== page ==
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Sexual assault is a 'scourge' on U.S. military: Hagel

U.S. Defense Secretary Chuck Hagel takes part in a news conference on efforts to eliminate VA claims backlogs, at the U.S. Capitol in Washin
U.S. Defense Secretary Chuck Hagel takes part in a news conference on efforts to eliminate VA claims backlogs, at the U.S. Capitol in Washin

(Reuters) - Defense Secretary Chuck Hagel called sexual assault a "scourge" on Saturday as he addressed graduates of the U.S. Military Academy at West Point, where a sergeant stands accused of videotaping female cadets in the showers.

"Sexual harassment and sexual assault in the military are a profound betrayal - a profound betrayal - of sacred oaths and sacred trusts," Hagel said. "This scourge must be stamped out."

His comments came a day after President Barack Obama delivered a similar message to graduates at the U.S. Naval Academy, saying sexual assault threatened to erode trust and discipline in America's armed forces.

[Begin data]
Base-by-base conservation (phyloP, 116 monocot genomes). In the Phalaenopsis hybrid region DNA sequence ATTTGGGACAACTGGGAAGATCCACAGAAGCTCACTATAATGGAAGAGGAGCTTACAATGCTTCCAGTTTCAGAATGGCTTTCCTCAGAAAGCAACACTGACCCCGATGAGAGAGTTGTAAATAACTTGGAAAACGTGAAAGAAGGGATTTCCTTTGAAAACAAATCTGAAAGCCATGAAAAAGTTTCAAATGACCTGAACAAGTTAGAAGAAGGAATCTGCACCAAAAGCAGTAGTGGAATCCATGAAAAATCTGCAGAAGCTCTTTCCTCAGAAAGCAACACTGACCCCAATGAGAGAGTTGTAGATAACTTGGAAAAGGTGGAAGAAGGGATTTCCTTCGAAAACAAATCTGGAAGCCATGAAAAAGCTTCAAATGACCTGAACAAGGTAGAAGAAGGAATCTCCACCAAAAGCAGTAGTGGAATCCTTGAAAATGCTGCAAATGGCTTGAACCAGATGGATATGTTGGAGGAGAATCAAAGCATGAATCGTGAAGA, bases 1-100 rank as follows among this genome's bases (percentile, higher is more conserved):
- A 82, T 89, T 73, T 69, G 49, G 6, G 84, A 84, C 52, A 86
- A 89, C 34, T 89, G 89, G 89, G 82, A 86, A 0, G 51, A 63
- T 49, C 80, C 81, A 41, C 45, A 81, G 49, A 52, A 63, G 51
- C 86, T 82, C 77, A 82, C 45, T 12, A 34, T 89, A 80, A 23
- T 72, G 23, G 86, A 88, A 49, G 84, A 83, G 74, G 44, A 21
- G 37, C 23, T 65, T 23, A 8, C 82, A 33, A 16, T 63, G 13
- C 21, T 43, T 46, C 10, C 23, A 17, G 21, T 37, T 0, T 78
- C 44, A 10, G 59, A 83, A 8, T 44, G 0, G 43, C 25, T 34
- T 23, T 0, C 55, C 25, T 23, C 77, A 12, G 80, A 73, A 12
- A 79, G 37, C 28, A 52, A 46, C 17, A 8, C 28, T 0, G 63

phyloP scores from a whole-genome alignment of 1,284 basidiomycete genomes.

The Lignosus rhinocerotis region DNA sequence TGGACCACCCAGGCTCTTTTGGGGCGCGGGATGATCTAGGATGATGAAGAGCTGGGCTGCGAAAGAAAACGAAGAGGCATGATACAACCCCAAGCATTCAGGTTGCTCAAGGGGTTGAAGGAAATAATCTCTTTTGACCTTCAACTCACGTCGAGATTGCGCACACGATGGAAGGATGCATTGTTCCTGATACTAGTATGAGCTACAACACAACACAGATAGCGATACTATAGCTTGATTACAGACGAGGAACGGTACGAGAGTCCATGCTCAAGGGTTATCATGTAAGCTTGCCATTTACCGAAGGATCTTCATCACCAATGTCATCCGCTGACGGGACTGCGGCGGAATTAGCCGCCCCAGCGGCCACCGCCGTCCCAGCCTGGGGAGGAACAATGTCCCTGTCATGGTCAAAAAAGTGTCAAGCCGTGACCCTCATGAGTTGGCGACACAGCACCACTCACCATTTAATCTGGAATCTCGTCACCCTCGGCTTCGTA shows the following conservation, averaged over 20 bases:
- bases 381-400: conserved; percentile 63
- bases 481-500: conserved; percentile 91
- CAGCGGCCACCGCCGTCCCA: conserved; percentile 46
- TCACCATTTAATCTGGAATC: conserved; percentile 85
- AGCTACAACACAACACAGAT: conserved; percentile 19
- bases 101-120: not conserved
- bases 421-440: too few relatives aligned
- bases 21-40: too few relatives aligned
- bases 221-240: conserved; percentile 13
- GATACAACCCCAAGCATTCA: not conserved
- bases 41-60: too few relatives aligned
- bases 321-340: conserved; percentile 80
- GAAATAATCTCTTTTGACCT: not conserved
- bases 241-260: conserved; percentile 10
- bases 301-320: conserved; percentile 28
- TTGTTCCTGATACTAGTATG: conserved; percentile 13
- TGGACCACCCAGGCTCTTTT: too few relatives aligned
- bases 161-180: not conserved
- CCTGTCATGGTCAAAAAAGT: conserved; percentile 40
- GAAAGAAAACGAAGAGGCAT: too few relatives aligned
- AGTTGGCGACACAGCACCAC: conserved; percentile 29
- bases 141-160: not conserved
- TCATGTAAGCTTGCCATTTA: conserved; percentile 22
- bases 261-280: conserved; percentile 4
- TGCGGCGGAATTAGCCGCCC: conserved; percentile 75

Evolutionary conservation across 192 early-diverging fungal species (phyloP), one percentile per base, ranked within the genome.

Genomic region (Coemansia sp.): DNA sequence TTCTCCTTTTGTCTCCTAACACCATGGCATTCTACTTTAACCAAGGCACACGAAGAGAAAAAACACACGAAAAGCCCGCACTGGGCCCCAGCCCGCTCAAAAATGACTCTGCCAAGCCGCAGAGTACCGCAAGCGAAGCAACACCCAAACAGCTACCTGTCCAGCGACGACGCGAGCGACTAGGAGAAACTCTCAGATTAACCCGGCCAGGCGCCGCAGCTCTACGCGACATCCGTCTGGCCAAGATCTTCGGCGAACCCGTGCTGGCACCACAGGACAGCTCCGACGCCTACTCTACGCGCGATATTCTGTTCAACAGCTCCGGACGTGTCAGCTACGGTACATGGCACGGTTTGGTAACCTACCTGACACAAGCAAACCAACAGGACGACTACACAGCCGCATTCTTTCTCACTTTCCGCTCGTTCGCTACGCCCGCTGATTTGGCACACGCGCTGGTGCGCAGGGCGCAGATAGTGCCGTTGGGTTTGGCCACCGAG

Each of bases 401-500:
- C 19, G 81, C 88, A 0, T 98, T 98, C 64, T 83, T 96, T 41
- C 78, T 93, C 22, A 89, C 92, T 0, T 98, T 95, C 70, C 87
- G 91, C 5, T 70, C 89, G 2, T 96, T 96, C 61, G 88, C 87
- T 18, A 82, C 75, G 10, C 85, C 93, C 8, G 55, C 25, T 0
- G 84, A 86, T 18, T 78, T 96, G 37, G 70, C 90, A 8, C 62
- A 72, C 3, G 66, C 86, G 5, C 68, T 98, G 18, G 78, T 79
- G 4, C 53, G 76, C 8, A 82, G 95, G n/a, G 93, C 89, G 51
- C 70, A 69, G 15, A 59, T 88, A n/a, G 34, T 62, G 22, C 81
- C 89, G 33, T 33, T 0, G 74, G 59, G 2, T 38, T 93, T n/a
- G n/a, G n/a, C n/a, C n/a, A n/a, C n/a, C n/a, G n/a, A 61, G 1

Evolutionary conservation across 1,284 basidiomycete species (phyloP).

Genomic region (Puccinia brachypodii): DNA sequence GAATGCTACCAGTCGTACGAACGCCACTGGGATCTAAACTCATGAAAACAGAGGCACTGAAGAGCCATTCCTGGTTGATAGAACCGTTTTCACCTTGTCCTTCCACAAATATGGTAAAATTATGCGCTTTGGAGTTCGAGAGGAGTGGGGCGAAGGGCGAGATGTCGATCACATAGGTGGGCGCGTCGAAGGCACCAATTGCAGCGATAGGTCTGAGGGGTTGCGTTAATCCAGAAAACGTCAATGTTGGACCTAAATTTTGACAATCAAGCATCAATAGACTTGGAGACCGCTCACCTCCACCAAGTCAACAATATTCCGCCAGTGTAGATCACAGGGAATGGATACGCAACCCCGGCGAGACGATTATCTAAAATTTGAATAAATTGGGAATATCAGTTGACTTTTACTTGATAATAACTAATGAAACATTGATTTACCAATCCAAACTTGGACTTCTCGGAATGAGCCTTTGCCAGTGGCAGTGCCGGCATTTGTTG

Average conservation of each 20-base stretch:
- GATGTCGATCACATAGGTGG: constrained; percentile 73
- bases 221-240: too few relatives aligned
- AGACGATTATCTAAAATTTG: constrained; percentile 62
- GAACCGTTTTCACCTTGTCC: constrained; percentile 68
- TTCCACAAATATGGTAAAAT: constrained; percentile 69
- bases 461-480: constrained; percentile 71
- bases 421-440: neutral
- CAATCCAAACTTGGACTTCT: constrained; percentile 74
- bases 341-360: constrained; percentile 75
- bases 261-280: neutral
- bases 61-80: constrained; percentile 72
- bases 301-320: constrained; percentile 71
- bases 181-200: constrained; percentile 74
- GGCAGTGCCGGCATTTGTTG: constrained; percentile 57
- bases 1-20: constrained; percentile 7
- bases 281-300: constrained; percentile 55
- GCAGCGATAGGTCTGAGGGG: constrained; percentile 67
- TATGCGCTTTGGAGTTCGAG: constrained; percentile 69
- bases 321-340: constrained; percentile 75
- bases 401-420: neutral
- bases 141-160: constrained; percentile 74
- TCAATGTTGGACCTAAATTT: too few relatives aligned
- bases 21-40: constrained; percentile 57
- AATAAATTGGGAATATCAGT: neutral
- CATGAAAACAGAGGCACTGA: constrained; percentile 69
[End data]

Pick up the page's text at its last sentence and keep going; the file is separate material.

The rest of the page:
The Pentagon is reeling from a series of sex-related scandals in recent weeks, including cases in which military advocates for victims of sexual assault were themselves accused of sex crimes.

A study released by the Defense Department two weeks ago estimated that reports of unwanted sexual contact in the military, from groping to rape, rose 37 percent in 2012, to about 26,000 cases from 19,000 the previous year.

At West Point in New York state, Sergeant First Class Michael McClendon was charged last week with four counts, including indecent acts, dereliction of duty and cruelty, the Army said.

McClendon had served as a tactical non-commissioned officer at the academy since 2009, a job that put him in charge of mentoring and training a company of about 121 cadets.

The incidents have embarrassed the U.S. military and prompted members of Congress to introduce legislation designed to toughen up the Pentagon's handling of sex crimes.

Hagel, in his address, noted that budget cuts were impacting military readiness and morale. But he cited sexual assault and sexual harassment among other, growing threats to America's all-volunteer force.

"You will need to not just deal with these debilitating, insidious and destructive forces but rather you must be the generation of leaders that stop it," he said.

(Reporting by Phil Stewart in Washington; Editing by Eric Beech)

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